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present among them in the pillar of cloud and of fire, is the same, who, being now sent from the Most High God, brings to the people, through the prophet, this glorious message, and who, in v. 14, is called Jehovah, and is here distinguished from him as the ambassador from him who sends him. That he is identical with the Messiah, appears from chap. 9:9, where the arrival of the latter is announced to the people in almost the same words ; here, “Sing and rejoice, O daughter of Zion, for behold I come ;” there, “Rejoice greatly, O daughter of Zion, shout, O daughter of Jerusalem, behold the king cometh unto thee.”

Chap. 11 gives a further explanation, according to which the angel of the Lord appearing in the person of the Messiah among the people, with whom he had hitherto been invisibly present, and whom he had represented before God, undertakes to exercise the office of shepherd over them. While here, in chap. 9, only the bright side, there, in accordance with chap. 5, at the same time the dark side, the unbelief of the greatest part of the people in the manifested Messiah, and his rejection, is prominently exhibited. The reference of the prophecy to the Messianic times was acknowledged by the older Jewish interpreters in Jerome, as well as by Kimchi and Abarbanel.

4. The High Priest Joshua before the Angel of the Lord.

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Chap. 3.

. V.1. "And (the Lord) showed me Joshua, the high priest, standing before the angel of the Lord, and Satan standing at his right hand to oppose him.The fut. with vav convers.. closely connects this vision with the foregoing, and gives us one of a series of visions granted to the prophet in the same night. . The subject in," he showed me,” is without doubt the Lord, as the Seventy and Jerome have already perceived. It is the most natural, because he had mentioned him immediately before, and indeed in a sentence with which the vav convers. connects. In addition to this is the comparison of chap. 2:3,“ The Lord showed me four smiths.” According to the common supposition, the subject is the angelus collocutor; but uniformly only the interpretation, not the presenting of the images, belongs to him. The expression bigo? non stands here, as v. 8, and chap. 6:11, with peculiar emphasis. It shows, that Joshua is not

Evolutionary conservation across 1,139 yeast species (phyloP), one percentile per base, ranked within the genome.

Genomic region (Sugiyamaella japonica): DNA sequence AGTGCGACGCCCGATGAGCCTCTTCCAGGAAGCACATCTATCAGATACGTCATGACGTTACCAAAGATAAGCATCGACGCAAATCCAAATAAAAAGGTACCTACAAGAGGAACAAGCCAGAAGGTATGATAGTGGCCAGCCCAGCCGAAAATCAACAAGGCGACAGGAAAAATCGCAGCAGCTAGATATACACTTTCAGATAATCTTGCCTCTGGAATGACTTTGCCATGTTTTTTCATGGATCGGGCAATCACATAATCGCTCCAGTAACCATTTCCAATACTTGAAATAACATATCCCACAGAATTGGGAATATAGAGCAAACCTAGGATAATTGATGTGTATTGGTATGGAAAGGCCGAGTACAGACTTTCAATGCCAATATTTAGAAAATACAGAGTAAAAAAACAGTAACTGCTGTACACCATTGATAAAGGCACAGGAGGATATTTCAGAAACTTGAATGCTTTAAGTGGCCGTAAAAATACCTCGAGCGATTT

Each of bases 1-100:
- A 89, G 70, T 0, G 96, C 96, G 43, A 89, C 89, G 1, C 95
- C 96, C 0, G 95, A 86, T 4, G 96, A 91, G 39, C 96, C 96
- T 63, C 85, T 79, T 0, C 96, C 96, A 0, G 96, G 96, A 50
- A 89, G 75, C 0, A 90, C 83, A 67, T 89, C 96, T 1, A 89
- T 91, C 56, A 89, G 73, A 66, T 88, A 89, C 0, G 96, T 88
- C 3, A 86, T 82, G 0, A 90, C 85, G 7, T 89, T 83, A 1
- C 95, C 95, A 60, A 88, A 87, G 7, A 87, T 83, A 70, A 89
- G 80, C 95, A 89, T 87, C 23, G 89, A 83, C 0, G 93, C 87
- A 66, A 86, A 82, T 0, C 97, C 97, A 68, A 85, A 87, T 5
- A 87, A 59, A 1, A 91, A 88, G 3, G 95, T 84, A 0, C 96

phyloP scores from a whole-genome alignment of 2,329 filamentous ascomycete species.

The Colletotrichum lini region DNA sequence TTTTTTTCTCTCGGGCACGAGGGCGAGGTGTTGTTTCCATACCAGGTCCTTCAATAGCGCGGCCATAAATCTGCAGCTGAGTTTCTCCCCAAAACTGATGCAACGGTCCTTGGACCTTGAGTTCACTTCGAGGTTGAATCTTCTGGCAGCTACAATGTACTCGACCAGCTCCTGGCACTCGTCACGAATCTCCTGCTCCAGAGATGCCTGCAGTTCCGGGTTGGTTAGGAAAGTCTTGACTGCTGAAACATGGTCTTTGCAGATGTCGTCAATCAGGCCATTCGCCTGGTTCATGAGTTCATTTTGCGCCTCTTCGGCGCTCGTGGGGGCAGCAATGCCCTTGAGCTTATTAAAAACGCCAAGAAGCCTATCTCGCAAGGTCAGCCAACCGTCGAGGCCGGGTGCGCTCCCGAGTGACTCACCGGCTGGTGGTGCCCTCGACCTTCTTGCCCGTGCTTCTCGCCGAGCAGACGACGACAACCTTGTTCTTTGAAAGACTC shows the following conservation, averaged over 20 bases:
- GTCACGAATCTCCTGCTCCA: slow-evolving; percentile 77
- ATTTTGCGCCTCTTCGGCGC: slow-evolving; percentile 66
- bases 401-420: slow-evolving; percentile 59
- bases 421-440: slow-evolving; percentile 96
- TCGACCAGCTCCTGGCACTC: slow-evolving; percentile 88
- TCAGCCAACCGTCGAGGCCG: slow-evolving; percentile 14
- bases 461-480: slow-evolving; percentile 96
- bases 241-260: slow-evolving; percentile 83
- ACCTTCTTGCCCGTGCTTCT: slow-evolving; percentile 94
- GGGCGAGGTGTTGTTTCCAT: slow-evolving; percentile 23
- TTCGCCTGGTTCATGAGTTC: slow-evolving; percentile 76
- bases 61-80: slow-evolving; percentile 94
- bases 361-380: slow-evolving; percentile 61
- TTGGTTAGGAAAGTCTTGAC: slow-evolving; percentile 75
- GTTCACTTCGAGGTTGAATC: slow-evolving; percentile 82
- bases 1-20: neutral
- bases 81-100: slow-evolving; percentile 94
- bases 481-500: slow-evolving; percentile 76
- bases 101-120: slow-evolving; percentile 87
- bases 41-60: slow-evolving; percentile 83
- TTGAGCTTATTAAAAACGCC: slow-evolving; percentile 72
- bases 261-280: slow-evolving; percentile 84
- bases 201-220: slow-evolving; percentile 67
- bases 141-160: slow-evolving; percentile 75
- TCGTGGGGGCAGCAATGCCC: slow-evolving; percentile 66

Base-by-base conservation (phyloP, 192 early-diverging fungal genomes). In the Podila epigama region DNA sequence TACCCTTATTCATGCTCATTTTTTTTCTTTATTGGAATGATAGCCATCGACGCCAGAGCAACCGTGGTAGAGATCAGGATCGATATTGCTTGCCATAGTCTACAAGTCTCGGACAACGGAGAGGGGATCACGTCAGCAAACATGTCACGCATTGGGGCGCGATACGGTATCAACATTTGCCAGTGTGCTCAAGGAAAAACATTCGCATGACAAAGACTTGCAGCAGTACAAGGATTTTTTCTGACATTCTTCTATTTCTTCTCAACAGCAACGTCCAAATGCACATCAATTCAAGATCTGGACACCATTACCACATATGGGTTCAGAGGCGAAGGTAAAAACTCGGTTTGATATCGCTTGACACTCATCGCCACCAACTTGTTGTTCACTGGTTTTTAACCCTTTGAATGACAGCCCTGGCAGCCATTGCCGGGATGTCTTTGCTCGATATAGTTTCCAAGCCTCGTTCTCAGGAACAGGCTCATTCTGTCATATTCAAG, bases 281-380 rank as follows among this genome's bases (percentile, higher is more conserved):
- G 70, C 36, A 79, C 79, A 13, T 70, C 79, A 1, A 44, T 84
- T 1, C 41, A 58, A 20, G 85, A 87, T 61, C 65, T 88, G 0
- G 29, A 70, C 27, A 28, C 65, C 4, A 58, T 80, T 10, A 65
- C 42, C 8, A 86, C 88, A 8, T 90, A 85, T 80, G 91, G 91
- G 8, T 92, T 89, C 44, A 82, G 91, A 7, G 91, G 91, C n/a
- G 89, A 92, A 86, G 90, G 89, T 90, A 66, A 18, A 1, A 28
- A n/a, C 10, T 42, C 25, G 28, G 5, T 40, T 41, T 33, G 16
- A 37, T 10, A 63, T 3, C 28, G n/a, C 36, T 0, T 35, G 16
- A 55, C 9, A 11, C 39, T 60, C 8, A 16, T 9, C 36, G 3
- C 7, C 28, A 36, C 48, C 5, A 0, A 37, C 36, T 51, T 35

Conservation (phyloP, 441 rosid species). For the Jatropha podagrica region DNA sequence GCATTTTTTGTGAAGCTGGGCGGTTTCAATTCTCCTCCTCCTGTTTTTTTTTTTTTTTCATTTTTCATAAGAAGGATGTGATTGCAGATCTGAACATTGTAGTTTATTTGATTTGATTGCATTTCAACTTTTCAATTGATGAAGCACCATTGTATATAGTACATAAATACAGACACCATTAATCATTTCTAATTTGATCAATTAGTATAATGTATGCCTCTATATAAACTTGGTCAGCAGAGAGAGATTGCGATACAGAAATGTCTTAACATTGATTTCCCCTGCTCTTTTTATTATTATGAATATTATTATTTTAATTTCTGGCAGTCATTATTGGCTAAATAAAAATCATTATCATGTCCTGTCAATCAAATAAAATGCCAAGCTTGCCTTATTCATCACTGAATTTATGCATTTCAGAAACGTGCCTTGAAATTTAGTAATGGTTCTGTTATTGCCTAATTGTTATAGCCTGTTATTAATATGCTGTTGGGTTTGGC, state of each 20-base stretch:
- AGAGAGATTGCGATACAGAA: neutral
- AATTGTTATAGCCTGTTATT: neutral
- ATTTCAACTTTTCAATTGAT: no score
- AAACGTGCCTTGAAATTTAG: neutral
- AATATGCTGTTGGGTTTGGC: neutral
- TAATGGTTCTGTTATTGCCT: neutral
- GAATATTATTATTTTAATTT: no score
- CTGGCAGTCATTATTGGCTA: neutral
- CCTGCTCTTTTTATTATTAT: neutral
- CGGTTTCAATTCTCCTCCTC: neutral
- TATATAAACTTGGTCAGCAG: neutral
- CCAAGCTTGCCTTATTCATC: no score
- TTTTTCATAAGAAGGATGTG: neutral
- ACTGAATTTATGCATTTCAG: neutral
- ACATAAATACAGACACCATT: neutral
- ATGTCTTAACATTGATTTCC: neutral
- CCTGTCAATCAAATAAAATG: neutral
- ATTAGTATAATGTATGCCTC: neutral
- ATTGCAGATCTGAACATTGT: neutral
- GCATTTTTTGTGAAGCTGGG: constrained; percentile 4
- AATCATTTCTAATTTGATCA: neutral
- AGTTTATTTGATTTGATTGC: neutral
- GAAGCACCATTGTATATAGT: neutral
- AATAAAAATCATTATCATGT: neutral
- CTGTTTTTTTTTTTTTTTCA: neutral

VOL. II.

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here considered according to his person, but his office; not according to his private, but his public character. ’: The phrase, “ standing before the angel of the Lord,” is, for the most part, misunderstood by interpreters. They regard it as a judicial expression; the angel of the Lord is supposed to appear as a judge, Satan as an accuser, Joshua as one accused. Considerable injury has thus been done to the interpretation of the whole vision. The expression, " to stand before any one,” is never spoken of the appearance of the accused before the judge, but rather always of the appearance of the servant before the lord, to tender him his services and await his commands. Comp. e. g. Gen. 41:46, “ Joseph was thirty years old when he stood before Pharaoh." 1 Sam. 16:21, " And David came to Saul and stood before him, and he loved him greatly, and he became his armourbearer.” 1 Kings 1:28, 10:8, Deut. 1:38. But the phrase is most frequently employed in reference to the service of the Lord; thus of the prophets, 1 Kings 17:1, "Elias said, As the Lord liveth, before whom I stand," Jer. 18:20. Of the whole people, 2 Chron. 20:13; but chiefly of the priests, for whose service it became a technical term ; comp. Deut. 10 : 8, “At this time the Lord separated from the tribe of Levi, -- to stand before the Lord, to serve him, and to bless in his name.” 2 Chron. 29: 11 : “My sons be not slack, for the Lord has chosen you to stand before him, to serve him, and present to him incense.” Ps. 135 : 2, “ The servants of the Lord who stand in the house of the Lord.” Judges 20 : 27, “Phineas stood before the Lord at that time.” Deut. 17:12. Accordingly the prophet here also sees the high priest Joshua, as such, engaged in serving the angel of the Lord, who, v. 2, appears under the name Jehovah, which belongs to God alone, and who, v. 4, ascribes to himself a work exclusively divine, the forgiveness of sins. Joshua implores his mercy for himself and the people, and presents to him prayers and intercession. Theodoret, τας υπέρ του λαού πρεσβείας προσφέρων τω Jell. The correctness of this interpretation is confirmed by v. 4, where 55 7y in like manner occurs of the service of the Lord. The following also; " and Satan stood at (properly over) his right hand,” is commonly misunderstood. Proceeding on the supposition already shown to be false, that a judicial trial is here represented, this has been referred to an alleged custom of the ancient Hebrews, for which, however, there is no proof, in accordance with which the accuser stood on the right hand of the accused. The